It Only Lasted 12 Episodes, But “Feel Good” Was the Best Show on Netflix

Don't overlook Mae Martin's brilliant, funny and semi-autobiographical comedy

July 9, 2021 8:01 am
Charlotte Ritchie and Mae Martin from the Netflix series "Feel Good"
Charlotte Ritchie and Mae Martin from the Netflix series "Feel Good"

Before I explain my love of Feel Good — a just-ended, little-seen Netflix show I’d rank with Fleabag in terms of comedic vision — I’m going get some negative energy out of the way.

So here’s the, ahem, feel bad: Netflix isn’t the kindest home to under-the-radar comedies — witness the four series they unceremoniously dumped a few days back that had only completed one or two seasons (sorry to see you go, Bonding — a pretty funny series about a dominatrix and her high school guy best friend who just came out).

So last year I didn’t have much hope for Feel Good, a rather anonymous-sounding comedy/drama about (sigh) a stand-up comedian. With issues! You know, like every show starring a comedian since 2010.

I also wasn’t at all familiar with the show’s star, Mae Martin — after the fact, totally my bad — and Lisa Kudrow’s involvement in the series was masterfully hidden. Also, the dynamics of the series — a Canadian comedian living and working in England who falls in love with a British woman but there’s also an American named Phil as a housemate — sounded unnecessarily confusing.

As well, I only discovered Feel Good because I’m an Anglophile when it comes to comedy. I had just finished Siblings with British actress Charlotte Ritchie, a show akin to It’s Always Sunny in Philadelphia in that it’s very funny, vulgar and centered on absolutely terrible people. I had also liked Ritchie in the excellent college (uh, university) set Fresh Meat, where her character “Oregon” was unapologetically self-absorbed (“I have a photographic memory when it comes to praise.”). She may be a great person in real life, but Ritchie does play awful really well.

So TL;DR: If I wasn’t into hard-to-find British sitcoms, I wouldn’t be watching Feel Good. (Also: That title is regrettably forgettable.) To give Netflix some credit, it appears the series was initially a British show the streamer picked up and then actually ordered an additional season of on their own accord.

Now for the kudos: Feel Good is both a comedic and dramatic standout, a show that deftly tackles sobriety, love and even cancel culture (the latter rather explicitly in season two). Mae Martin, in a semi-autobiographical role, stars as herself, a Canadian who works and does stand-up in England. They (Martin identifies as non-binary) are also dealing — and not dealing — with addiction issues and gender identity.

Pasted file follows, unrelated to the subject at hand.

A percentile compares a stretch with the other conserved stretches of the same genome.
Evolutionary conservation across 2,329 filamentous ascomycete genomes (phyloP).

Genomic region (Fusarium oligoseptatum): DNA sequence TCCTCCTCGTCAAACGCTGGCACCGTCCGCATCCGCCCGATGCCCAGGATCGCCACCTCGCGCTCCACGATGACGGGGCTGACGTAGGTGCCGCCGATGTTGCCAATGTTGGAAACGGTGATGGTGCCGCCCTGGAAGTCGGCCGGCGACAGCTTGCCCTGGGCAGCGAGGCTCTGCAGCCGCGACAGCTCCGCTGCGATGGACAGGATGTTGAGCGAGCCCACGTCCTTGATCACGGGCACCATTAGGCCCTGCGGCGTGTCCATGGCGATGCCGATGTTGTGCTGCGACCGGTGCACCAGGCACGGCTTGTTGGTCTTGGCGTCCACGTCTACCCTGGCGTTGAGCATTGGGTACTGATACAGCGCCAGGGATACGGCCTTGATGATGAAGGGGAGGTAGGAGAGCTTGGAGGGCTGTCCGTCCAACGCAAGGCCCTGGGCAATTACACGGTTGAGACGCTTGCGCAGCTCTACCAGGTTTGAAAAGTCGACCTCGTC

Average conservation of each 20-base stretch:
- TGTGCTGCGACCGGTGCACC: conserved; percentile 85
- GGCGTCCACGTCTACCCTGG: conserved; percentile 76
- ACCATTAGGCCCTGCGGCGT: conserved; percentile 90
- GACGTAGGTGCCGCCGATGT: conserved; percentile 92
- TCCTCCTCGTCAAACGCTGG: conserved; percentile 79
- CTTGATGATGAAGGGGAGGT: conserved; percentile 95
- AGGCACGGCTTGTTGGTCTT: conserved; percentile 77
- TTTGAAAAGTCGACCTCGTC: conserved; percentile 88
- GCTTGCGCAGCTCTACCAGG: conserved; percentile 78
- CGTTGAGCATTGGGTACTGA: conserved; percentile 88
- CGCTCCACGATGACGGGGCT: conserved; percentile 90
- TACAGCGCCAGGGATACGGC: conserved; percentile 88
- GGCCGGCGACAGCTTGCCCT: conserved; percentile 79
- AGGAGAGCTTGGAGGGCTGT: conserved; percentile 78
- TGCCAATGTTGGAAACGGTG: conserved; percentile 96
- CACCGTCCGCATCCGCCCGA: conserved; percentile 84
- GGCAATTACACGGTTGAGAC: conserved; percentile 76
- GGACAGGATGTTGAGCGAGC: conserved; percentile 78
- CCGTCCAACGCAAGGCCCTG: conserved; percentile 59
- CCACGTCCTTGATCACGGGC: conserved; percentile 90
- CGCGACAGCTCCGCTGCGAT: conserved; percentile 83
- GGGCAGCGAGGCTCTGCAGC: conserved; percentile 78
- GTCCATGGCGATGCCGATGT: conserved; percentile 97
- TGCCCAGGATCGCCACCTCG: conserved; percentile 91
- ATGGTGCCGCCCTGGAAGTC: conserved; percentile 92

Ritchie is George, a somewhat repressed young English woman with terrible friends and a job she hates. But during Martin’s stand-up gig, there are sparks. And from a backstage meetup, a romance begins. Over twelve episodes, Feel Good charts the course of an unexpected but honest relationship, as well as Martin’s path of self-discovery, which is messy and occasionally dark.

But the show itself can be very sweet, funny in unexpected ways — the very blonde Martin “looks like corn,” according to George — and sexually blunt: references to rimming, double-ended dildos and anal play are uttered rather matter-of-factly. And one (eventually thwarted) sex scene in a hospital crosses multiple boundaries. It’s hilariously cringe.

With honesty and straight-forwardness also comes that dark side. Unwanted male aggression is ever present and shown in a brutally realistic fashion. In season two Mae confronts her former friend/comedic mentor Scott, who took advantage of Mae as a teenager (and, implied, several other underage women). The resolution brings personal closure but not any form of justice.

The groundbreaking here, though, comes with the discussion of identity, which is handled in a candid, funny and non-judgmental way. Spoilers ahead: The final episode of season two, the series finale, features a near-perfect back-and-forth between George and Mae after the latter is called “sir” at a food cart.

Mae: “How do think of me, as a boy or a girl?”

George: “Just you, really. More importantly, how do you see you?”

“Just me, really, I think, but that feels like not really a thing or …”

“I think that is a thing. It’s non-binary, Mae. I do think maybe you should Google it.”

“Yeah. [Laughs]. I should Google it.”

“You tell me, and I’ll use the right words.”

The show could have ended there, but that beautiful exchange is just one minute early on an episode filled with several dramatic and comedic high points (BTW, a series finale as a show’s best episode might also be a first). And yes, Kudrow — as Mae’s uptight and exasperated mother — is great throughout.

But overall, I leave the best description of the short-lived series to Phil, a seemingly minor comedic character who truly grows in season two and offers up a brutally frank description of his friends Mae and George — that they are severely flawed and sometimes downright unlikable together.

“I don’t know if anyone’s ever told you this, but you guys are a lot as a couple,” as Phil notes in the series finale, eventually ditching the two lovebirds to hang with Mae’s parents. “Kind of wrapped up in your own problems. I’ve never heard you guys have a conversation about science. I’m gonna take a little break from the drama.”

Apparently, we’re all taking a break. But kudos to Netflix for giving us a brief respite before the end — and for offering up more chances to see Martin in different roles in the near future.

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